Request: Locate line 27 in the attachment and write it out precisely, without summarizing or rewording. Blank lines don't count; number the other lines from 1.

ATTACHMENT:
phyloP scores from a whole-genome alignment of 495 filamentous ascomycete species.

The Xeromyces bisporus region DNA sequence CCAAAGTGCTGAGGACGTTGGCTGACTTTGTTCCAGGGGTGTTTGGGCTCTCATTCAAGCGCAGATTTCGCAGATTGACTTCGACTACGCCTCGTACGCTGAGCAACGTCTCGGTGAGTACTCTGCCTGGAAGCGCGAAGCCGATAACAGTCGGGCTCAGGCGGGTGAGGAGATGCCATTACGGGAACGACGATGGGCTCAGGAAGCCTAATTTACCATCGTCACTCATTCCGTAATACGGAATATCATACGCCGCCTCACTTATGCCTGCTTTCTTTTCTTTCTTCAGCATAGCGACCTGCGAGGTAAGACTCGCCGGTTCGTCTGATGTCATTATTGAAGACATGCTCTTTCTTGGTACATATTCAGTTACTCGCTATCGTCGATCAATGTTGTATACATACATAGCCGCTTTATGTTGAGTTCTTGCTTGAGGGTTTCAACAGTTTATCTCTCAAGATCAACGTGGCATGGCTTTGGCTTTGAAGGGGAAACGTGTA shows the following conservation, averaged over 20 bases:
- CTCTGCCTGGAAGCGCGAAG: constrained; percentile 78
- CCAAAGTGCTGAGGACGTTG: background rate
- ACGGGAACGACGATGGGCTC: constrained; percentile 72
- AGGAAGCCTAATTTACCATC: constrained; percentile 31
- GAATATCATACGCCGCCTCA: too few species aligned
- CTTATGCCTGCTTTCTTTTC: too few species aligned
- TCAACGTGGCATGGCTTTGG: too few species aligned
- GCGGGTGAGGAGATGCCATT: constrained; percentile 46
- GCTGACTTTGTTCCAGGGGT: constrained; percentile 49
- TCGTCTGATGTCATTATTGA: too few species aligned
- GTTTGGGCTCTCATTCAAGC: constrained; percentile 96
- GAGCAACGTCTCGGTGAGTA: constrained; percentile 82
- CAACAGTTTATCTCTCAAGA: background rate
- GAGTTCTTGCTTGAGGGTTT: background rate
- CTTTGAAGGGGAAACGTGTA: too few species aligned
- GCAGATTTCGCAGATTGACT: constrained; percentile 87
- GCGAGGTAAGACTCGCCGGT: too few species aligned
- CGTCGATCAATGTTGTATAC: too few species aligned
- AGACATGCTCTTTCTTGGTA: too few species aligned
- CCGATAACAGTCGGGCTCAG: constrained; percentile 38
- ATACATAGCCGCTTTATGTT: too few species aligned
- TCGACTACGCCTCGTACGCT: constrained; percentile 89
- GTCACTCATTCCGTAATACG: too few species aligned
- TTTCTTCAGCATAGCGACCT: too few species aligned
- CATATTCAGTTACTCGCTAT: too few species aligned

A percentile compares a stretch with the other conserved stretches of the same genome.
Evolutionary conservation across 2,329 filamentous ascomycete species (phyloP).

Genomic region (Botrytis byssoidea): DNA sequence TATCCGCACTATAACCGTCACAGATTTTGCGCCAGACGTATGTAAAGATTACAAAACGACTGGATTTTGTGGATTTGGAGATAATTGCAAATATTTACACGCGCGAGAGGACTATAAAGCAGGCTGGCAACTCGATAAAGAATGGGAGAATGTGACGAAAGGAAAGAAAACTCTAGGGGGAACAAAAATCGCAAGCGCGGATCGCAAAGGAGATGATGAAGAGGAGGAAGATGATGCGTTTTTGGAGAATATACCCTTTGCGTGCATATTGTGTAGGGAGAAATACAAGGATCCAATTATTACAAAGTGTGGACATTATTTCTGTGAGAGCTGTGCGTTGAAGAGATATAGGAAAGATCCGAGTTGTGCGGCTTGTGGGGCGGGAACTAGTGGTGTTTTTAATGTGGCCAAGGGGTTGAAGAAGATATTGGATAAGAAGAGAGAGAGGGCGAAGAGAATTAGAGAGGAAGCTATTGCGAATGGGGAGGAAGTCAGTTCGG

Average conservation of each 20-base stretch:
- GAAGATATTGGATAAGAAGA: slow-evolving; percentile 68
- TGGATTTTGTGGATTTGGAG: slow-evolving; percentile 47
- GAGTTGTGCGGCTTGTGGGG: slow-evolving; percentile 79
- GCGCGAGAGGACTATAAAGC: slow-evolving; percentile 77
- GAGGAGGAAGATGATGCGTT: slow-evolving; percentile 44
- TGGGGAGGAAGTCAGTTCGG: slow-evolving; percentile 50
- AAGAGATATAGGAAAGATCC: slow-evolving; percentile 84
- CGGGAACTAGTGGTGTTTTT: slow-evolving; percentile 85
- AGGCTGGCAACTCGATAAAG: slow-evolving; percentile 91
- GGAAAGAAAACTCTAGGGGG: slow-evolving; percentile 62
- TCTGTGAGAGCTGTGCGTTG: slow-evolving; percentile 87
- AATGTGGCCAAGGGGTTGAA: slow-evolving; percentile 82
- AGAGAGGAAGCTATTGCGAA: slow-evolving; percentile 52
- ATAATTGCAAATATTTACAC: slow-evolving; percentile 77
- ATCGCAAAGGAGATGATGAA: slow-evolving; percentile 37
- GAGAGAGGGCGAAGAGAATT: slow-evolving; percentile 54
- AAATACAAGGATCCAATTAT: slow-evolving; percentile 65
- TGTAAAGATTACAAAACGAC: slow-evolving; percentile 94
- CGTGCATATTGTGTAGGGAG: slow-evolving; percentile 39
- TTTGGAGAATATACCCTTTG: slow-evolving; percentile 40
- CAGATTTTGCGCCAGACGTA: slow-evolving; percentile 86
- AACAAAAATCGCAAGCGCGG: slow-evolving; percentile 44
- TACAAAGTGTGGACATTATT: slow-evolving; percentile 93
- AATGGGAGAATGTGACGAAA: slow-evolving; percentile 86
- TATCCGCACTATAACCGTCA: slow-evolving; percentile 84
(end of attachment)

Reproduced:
- CATATTCAGTTACTCGCTAT: too few species aligned